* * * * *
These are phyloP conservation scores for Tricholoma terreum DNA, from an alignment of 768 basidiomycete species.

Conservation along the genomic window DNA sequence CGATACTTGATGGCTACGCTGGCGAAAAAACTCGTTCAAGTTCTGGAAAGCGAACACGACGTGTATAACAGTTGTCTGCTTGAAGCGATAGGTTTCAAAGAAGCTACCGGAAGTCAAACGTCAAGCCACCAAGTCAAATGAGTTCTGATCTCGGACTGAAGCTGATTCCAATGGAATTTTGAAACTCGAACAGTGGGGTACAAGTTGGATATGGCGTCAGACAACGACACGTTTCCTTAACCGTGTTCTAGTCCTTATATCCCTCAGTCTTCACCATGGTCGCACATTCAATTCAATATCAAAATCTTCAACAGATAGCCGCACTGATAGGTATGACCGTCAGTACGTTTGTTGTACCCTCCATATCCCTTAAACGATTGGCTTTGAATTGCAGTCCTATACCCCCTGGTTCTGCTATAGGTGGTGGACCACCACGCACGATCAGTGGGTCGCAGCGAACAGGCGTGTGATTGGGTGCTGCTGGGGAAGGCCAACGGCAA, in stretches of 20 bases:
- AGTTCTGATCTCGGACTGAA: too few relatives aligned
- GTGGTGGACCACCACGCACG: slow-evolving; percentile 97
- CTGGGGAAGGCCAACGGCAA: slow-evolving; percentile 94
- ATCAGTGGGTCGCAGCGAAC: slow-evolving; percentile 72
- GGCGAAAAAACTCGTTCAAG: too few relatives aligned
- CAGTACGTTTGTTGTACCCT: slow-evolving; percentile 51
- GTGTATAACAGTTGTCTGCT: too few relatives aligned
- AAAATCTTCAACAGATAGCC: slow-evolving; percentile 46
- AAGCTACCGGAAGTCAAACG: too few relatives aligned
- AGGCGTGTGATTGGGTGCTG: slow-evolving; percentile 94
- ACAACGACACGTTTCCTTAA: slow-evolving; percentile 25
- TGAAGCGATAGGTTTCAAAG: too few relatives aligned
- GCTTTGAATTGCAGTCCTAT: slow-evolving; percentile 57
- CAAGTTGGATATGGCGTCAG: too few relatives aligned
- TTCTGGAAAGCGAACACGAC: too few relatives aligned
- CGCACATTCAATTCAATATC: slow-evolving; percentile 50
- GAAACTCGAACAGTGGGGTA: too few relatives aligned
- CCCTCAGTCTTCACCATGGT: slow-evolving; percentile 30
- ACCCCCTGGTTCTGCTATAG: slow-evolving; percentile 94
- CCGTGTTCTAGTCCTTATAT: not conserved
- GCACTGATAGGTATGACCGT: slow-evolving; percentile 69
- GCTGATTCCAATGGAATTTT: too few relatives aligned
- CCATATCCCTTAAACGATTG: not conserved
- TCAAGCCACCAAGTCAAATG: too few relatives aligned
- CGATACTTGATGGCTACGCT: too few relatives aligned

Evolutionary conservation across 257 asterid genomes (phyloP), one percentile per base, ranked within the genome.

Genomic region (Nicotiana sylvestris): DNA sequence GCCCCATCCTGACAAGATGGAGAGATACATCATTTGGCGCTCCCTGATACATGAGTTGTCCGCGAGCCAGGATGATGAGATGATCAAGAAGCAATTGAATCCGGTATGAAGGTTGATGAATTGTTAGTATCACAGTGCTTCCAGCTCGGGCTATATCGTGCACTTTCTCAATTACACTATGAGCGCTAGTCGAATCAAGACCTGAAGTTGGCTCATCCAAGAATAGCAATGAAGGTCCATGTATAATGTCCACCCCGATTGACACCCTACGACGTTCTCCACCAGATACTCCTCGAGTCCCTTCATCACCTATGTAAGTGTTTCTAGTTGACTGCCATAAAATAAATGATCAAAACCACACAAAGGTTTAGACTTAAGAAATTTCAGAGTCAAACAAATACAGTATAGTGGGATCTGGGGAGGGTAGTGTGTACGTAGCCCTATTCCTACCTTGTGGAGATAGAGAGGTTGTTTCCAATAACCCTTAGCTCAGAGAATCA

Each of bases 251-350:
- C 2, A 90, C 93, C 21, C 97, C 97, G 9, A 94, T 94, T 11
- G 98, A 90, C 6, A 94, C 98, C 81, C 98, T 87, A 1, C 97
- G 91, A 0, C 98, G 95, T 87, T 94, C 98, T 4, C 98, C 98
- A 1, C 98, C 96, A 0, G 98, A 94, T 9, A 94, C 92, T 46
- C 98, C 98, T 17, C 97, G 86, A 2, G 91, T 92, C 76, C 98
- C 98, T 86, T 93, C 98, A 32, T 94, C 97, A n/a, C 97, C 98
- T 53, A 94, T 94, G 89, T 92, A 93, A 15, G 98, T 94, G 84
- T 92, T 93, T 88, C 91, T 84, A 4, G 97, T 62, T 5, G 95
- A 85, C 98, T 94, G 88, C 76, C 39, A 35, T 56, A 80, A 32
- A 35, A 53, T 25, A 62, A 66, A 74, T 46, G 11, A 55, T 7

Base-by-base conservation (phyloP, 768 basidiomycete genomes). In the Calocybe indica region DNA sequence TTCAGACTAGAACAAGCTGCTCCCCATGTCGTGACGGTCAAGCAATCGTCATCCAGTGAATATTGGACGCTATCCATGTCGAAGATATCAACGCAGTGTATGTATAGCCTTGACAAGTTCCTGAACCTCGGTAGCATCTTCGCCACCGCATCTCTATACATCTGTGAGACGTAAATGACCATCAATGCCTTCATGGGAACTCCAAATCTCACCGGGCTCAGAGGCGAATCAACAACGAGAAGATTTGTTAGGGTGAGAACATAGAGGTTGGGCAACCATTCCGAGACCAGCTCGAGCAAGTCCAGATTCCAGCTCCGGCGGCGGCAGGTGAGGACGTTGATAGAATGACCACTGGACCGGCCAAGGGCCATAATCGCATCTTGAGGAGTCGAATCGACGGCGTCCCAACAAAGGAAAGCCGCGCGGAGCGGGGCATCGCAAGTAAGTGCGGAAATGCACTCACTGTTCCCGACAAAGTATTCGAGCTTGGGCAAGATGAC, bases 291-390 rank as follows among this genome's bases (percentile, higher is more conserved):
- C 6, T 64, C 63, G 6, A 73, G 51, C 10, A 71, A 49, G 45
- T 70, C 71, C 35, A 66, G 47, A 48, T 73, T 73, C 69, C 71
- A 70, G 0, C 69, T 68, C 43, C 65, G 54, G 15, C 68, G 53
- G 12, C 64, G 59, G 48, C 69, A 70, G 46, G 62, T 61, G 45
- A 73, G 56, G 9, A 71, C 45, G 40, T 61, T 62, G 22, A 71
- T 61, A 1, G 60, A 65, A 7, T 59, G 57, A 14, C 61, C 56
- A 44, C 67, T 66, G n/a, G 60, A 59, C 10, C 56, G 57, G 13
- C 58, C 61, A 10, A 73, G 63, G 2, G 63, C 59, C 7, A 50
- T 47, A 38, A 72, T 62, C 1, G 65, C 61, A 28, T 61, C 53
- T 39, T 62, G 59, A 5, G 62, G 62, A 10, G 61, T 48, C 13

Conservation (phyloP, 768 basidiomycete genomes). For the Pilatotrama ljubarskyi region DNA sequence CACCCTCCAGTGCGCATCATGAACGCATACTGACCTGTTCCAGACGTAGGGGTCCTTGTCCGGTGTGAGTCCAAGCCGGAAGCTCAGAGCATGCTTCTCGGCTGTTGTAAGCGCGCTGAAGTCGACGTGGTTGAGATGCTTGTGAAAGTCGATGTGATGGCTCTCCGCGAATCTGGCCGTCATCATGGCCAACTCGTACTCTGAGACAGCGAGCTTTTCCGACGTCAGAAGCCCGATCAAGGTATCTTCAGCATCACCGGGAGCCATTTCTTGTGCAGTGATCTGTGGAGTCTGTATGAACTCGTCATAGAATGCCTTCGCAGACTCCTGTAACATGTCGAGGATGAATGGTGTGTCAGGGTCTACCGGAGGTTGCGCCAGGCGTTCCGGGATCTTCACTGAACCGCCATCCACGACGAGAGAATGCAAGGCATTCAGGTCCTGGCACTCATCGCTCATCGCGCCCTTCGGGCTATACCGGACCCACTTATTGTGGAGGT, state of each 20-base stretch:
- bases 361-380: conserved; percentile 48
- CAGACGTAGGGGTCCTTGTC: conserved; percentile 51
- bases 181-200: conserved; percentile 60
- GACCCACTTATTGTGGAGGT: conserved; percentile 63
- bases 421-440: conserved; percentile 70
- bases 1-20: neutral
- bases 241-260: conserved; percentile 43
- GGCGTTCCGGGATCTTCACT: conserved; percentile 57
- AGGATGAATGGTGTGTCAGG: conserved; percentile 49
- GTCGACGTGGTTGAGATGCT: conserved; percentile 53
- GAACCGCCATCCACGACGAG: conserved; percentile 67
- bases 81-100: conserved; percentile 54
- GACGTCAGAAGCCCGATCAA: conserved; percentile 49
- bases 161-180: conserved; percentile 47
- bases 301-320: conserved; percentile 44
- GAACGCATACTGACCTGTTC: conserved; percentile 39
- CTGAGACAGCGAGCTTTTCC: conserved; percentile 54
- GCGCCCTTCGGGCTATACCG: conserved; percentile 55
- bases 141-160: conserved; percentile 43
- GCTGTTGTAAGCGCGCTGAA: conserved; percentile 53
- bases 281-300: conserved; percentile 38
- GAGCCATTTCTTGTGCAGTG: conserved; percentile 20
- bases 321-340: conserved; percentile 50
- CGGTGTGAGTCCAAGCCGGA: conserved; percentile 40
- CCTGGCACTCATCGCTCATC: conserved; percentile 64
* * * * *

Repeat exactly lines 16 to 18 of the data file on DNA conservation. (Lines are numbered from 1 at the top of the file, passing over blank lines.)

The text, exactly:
- CAAGTTGGATATGGCGTCAG: too few relatives aligned
- TTCTGGAAAGCGAACACGAC: too few relatives aligned
- CGCACATTCAATTCAATATC: slow-evolving; percentile 50